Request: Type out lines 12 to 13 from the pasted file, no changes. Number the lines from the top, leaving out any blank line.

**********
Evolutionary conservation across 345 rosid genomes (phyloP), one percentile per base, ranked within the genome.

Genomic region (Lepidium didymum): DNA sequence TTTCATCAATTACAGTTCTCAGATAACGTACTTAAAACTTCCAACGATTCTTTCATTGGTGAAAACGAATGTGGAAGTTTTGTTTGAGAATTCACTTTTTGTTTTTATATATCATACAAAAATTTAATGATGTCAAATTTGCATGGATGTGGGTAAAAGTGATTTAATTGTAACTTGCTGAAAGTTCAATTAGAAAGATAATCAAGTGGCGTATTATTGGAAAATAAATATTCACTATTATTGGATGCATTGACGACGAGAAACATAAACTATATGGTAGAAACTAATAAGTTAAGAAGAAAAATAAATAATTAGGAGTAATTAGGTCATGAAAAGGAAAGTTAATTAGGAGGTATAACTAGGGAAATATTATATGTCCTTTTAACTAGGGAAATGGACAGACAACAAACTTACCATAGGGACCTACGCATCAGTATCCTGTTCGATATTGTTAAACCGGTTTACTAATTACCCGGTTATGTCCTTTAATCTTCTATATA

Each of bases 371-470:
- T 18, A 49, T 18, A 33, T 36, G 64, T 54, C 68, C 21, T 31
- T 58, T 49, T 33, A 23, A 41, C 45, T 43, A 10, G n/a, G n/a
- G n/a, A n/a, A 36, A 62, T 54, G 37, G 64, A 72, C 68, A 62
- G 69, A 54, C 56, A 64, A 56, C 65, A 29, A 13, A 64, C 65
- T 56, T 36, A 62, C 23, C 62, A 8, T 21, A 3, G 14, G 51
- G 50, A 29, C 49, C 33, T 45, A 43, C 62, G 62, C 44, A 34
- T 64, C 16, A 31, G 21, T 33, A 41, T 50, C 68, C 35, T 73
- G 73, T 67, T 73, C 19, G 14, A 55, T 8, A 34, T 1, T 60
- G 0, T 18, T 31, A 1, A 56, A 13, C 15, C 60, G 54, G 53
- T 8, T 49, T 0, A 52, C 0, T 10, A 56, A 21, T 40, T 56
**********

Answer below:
- G 0, T 18, T 31, A 1, A 56, A 13, C 15, C 60, G 54, G 53
- T 8, T 49, T 0, A 52, C 0, T 10, A 56, A 21, T 40, T 56